Francoist concentration camps

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Memorial monument to the political prisoners who built the Bajo Guadalquivir channel

In Francoist Spain between 1936 and 1947, concentration camps were created and coordinated by the Servicio de Colonias Penitenciarias Militarizadas. The first concentration camp was created by Francisco Franco on July 20 1936 and was located in the castle of El Hecho in Ceuta.[1] The last concentration camp, located at Miranda del Ebro, was closed in 1947.[2]

Inmates of these concentration camps were republican ex-combatants of the Spanish Republican Army, Spanish Republican Air Force or the Spanish Republican Navy, as well as political dissidents, homosexuals, and regular convicts. From 1940, the supervisor of these camps was the general Camilo Alonso Vega. The main function of the camps was to detain Republican prisoners of war. Those who were regarded as "unrecoverable" were shot.[3]

The prisoners were used as forced labourers[4] for reconstruction works (Belchite), to mine coal, extract mercury, build highways and dams, and dig canals. Furthermore, thousands were used in the construction of the Carabanchel Prison in the Valley of the Fallen[5] and the Arco de la Victoria. Later their work was subcontracted to private companies and lawnowners, who used them to improve their properties.[6]

List of concentration camps[edit]

More than 190 concentration camps, holding 170,000 prisoners in 1938[7] and between 367,000 and about half or less million prisoners when the war ended in 1939. All the camps were created during Spanish Civil War and a few were created in the following years.[8] This is a partial list:

  • Los Merinales concentration camp, Dos Hermanas, Sevilla
  • La Corchuela concentration camp, Dos Hermanas, Sevilla
  • El Palmar de Troya concentration camp, Utrera, Sevilla
  • Hostal de San Marcos de León concentration camp, which held 7,000 men and 300 women from 1936 until 1939
  • Miranda de Ebro concentration camp[6]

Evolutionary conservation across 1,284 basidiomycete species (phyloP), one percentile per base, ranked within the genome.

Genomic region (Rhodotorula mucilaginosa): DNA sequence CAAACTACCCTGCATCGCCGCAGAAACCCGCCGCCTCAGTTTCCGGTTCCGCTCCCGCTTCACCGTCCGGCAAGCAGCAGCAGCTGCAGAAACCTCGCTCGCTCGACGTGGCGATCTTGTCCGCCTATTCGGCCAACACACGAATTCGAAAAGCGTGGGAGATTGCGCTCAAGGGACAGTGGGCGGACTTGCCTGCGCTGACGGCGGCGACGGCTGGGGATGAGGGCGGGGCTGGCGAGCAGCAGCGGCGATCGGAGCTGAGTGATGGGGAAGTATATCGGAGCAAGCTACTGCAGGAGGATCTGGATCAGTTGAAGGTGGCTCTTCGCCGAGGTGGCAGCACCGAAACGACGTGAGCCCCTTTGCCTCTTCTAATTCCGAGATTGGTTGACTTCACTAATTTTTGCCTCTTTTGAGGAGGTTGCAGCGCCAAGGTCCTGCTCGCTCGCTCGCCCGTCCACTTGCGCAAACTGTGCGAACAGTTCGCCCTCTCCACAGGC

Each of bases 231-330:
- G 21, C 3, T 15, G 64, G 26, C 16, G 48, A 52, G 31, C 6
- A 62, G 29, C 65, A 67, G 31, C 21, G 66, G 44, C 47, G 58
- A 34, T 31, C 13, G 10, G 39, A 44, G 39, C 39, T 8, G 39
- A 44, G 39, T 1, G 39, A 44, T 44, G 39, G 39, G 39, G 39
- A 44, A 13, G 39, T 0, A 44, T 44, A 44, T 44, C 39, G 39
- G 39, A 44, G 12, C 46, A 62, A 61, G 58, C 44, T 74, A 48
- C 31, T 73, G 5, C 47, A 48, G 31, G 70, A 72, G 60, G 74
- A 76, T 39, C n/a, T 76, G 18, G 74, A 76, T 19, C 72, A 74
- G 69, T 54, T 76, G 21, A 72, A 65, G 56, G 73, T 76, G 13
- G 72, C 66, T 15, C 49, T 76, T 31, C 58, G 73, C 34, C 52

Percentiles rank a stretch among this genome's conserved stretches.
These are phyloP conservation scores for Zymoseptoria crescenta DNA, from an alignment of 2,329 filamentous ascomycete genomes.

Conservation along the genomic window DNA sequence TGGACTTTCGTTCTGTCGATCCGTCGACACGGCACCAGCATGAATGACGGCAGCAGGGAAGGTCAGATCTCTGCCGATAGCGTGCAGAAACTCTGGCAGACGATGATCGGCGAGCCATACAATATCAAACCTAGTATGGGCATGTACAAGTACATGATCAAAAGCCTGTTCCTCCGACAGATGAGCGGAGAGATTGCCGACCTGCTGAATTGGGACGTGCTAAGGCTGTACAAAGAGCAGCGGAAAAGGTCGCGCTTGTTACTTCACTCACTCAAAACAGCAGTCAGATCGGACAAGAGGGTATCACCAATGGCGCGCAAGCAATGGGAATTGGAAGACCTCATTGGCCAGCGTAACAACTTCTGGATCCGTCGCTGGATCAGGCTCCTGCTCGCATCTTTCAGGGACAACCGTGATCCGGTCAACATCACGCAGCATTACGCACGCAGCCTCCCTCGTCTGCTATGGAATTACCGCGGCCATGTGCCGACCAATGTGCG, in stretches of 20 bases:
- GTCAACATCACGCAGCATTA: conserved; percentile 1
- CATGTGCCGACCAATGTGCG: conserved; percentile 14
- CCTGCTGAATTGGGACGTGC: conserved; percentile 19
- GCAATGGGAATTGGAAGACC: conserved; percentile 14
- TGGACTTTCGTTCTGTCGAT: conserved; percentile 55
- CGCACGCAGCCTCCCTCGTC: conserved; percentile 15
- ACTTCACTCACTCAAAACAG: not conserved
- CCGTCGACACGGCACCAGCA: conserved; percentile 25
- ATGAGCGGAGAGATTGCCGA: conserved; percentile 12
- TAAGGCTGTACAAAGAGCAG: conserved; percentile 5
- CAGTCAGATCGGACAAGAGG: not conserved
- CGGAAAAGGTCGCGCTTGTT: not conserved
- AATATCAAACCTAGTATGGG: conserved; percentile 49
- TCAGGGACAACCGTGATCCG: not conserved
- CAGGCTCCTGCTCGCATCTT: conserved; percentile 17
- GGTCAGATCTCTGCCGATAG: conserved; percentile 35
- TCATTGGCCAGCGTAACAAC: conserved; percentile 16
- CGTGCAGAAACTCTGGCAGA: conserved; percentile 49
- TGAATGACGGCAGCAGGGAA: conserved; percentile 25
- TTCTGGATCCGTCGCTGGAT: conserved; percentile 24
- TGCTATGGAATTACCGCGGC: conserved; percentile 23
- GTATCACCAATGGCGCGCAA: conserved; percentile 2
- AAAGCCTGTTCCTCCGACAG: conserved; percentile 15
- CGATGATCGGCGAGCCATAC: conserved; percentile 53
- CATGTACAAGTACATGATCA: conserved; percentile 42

• Castuera concentration camp
  • Península de Llevant concentration camp, Mallorca
  • Formentera concentration camp
  • La Isleta concentration camp, Gran Canaria
  • Lazareto de Gando concentration camp, Gran Canaria
  • Cartuja de Porta Coeli concentration camp, Valencia[9]
  • Los Almendros concentration camp, Alicante
  • Albatera concentration camp, Alicante
  • Pasaje Camposancos – A Guarda concentration camp
  • Ronda concentration camp, Málaga
  • Betanzos concentration camp
  • Horta concentration camp, Barcelona
  • Poblenou concentration camp, Barcelona
  • Monasterio de Corbán concentration camp, Santander
  • Soria concentration camp
  • Burgo de Osma concentration camp, Soria

See also[edit]

References[edit]

Footnotes[edit]

  1. ^ Beevor 2006, p. 64.
  2. ^ Preston 2006, p. 309.
  3. ^ Preston 2006, p. 308.
  4. ^ Graham 2005, p. 131.
  5. ^ Preston 2006, p. 313.
  6. ^ a b Beevor 2006, p. 405.
  7. ^ Beevor 2006, p. 342.
  8. ^ Beevor 2006, p. 404.
  9. ^ Montaner 2008.

Bibliography[edit]

  • Álvarez Fernández, José Ignacio (2007). Memoria y trauma en los testimonio de la represión franquista (in Spanish). Barcelona: Anthropos Editorial. ISBN 84-7658-810-0. 
  • Beevor, Antony (2006). The Battle for Spain: The Spanish Civil War 1936-1939. London: Penguin Books. ISBN 0-14-303765-X. 
  • Graham, Helen (2005). The Spanish Civil War: A Very Short Introduction. Oxford: Oxford University Press. ISBN 0-19-280377-8. 
  • Preston, Paul (2006). The Spanish Civil War: Reaction, Revolution & Revenge (Revised and updated ed.). London: Harper Perennial. ISBN 0-00-723207-1. 

External links[edit]